Message From the Medical Officer of Health


Dr. Arra


Dr. Ian Arra

Medical Officer of Health and Chief Executive Officer

Grey Bruce Health Unit


Letter to the community  

Two years ago this week, the first cases of COVID-19 were confirmed in Grey-Bruce and the government of Ontario declared a state of emergency, effectively marking the start of the pandemic both locally and provincially.

We’ve come so far over the course of the pandemic and are now at a point where nearly all public health measures have been lifted and municipal states of emergency have come to an end.

Through it all, residents, community partners and organizations, municipalities and businesses in Grey-Bruce demonstrated a commendable commitment to public health requirements and guidelines and did everything possible to help curb the virus’s spread, protect the most vulnerable from getting sick and keep everyone safe. The community’s positive response to our call for the critical threshold was one of the many examples of our collective commitment. Another example is the region’s success in leading the way with a paradigm-changing vaccine distribution process that is being studied and used as a benchmark across the country.

We practiced the three Ws – washing our hands, watching our distance and wearing a mask. We respected gathering limits, postponed events, stayed home and worked from our residences, when required.

We got tested for COVID-19 and, most importantly, got vaccinated against the virus.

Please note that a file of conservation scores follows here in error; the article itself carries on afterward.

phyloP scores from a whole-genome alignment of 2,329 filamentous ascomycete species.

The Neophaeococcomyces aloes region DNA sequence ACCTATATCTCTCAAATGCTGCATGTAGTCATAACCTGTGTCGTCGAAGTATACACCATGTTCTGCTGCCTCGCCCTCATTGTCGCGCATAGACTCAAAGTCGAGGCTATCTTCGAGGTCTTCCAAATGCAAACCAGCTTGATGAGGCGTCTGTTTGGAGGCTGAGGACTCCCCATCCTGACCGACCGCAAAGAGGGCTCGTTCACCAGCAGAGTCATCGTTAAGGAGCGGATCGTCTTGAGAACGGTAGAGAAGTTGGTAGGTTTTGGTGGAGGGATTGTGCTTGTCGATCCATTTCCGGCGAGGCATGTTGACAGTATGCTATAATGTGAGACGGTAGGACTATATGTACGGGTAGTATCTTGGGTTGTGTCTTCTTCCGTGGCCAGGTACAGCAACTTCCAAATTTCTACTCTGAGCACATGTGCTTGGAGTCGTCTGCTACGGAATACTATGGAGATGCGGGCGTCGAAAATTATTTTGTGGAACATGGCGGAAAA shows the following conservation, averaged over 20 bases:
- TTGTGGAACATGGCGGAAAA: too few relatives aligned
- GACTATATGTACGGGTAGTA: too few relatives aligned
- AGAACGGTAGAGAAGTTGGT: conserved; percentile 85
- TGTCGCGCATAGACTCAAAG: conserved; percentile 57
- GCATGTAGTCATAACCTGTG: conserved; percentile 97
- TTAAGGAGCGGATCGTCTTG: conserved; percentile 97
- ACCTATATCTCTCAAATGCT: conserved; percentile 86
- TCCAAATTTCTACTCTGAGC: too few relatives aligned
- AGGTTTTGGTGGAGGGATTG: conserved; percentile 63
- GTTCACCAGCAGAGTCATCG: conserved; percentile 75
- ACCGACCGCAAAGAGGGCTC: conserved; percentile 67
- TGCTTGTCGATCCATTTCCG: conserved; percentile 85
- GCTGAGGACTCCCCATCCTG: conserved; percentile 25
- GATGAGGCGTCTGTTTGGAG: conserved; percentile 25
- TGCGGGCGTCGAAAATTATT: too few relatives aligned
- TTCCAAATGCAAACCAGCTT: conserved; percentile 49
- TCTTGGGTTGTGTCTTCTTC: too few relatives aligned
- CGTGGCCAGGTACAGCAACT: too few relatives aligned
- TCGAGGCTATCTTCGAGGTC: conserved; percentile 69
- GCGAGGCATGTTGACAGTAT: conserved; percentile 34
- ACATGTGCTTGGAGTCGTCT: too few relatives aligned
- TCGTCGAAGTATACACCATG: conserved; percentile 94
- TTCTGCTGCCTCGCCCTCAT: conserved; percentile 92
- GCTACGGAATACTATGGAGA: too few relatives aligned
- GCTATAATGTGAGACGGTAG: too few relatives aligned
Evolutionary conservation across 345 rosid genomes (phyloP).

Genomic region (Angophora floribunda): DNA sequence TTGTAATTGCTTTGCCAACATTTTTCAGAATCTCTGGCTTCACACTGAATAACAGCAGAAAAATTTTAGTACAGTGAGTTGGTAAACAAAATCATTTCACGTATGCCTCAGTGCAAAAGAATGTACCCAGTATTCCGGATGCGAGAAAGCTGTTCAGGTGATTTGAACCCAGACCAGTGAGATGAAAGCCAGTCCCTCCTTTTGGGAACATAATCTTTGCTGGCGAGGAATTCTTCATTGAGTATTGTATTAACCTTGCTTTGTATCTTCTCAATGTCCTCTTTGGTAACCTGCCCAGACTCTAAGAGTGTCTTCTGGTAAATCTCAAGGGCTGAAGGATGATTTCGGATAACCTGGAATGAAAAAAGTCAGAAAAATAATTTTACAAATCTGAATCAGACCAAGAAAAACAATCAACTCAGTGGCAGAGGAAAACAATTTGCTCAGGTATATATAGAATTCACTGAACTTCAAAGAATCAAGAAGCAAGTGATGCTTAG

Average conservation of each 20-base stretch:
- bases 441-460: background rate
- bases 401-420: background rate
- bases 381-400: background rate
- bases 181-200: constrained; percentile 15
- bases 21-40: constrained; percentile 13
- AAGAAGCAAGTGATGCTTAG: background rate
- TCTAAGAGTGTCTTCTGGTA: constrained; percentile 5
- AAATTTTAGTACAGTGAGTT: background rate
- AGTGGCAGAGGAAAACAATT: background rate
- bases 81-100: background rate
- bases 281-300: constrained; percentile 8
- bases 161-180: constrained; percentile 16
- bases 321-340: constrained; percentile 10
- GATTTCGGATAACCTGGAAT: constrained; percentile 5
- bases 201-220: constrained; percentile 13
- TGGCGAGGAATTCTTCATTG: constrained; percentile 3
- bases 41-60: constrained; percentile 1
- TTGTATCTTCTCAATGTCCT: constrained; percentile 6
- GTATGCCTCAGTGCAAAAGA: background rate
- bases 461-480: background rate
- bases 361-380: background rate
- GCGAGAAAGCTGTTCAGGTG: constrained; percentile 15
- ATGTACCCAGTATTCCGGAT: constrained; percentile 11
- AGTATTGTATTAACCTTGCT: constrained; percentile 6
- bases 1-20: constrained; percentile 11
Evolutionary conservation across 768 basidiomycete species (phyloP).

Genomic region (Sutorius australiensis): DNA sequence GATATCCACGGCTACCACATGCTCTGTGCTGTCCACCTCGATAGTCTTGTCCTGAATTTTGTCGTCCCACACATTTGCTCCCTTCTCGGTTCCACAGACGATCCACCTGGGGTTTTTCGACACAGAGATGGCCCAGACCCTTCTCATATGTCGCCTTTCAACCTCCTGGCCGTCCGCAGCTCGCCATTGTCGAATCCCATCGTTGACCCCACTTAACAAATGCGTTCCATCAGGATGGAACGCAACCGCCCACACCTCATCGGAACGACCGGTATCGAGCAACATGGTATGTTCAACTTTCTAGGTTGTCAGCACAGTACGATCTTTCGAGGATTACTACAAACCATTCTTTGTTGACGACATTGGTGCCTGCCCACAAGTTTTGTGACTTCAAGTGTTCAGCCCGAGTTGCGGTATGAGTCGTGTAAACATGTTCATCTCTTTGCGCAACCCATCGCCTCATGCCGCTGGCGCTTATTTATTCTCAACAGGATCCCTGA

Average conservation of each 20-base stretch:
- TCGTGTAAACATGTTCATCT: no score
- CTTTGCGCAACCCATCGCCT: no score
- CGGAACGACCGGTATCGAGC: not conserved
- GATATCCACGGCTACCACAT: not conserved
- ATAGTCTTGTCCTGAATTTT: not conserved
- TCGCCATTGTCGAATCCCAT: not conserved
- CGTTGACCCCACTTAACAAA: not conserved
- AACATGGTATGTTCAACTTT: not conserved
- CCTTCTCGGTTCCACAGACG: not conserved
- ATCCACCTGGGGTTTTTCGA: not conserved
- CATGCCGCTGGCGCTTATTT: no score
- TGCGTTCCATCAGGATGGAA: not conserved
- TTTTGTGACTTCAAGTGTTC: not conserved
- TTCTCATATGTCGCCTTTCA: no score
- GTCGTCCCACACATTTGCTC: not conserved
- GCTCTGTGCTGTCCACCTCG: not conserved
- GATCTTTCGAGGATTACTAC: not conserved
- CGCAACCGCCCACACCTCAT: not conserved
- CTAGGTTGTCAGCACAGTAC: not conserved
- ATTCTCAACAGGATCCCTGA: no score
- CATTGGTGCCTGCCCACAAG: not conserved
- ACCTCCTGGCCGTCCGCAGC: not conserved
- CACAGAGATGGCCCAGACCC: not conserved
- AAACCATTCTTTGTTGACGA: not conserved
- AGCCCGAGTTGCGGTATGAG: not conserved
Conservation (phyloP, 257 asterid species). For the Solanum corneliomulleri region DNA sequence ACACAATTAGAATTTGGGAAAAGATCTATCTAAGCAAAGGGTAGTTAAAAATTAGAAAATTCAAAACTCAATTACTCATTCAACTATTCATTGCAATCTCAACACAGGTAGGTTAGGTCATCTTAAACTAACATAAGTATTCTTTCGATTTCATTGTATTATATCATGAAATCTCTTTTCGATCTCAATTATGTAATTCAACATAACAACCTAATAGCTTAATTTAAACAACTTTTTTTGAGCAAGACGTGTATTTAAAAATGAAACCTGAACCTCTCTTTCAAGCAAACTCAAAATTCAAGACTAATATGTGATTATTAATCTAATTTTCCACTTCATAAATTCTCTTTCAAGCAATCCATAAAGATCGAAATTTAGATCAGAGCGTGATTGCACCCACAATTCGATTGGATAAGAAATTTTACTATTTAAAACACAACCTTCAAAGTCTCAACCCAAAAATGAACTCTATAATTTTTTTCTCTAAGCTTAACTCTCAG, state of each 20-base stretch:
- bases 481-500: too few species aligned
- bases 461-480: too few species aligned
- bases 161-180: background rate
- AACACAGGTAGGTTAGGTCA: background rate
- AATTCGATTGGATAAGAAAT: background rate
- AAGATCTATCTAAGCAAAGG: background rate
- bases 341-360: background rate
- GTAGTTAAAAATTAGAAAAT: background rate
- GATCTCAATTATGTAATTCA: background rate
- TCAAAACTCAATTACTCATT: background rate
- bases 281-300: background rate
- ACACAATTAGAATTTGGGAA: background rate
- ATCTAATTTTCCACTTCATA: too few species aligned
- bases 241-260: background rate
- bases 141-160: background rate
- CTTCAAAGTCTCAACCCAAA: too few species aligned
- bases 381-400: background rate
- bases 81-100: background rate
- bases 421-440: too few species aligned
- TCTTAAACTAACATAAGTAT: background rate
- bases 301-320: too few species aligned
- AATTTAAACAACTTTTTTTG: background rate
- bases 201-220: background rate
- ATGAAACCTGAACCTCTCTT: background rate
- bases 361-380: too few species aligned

I would like to extend my deepest gratitude to everyone in Grey-Bruce for these incredible efforts.

Thank you to the front-line health care workers and first responders who have worked tirelessly throughout the pandemic. Thank you to the teachers and students who pivoted several times during the pandemic from classroom to remote learning.

Thank you to the local political leaders –municipal and provincial –and their staff who enacted emergency orders and put in place other measures to protect their residents. Thank you to the media and community partners for helping public health to communicate our directives, guidelines and advice to the broader Grey-Bruce community. Information accuracy and timeliness, a function of credible media, has been indispensable to ensure individuals make informed decisions to protect themselves, their families, and the community at large.

Thank you to the long-term care residents and other vulnerable people who had to be isolated and away from their loved ones for prolonged periods of time, including special occasions, to help prevent the virus’ spread.

Thank you to the businesses and organizations who followed public health guidelines throughout the pandemic.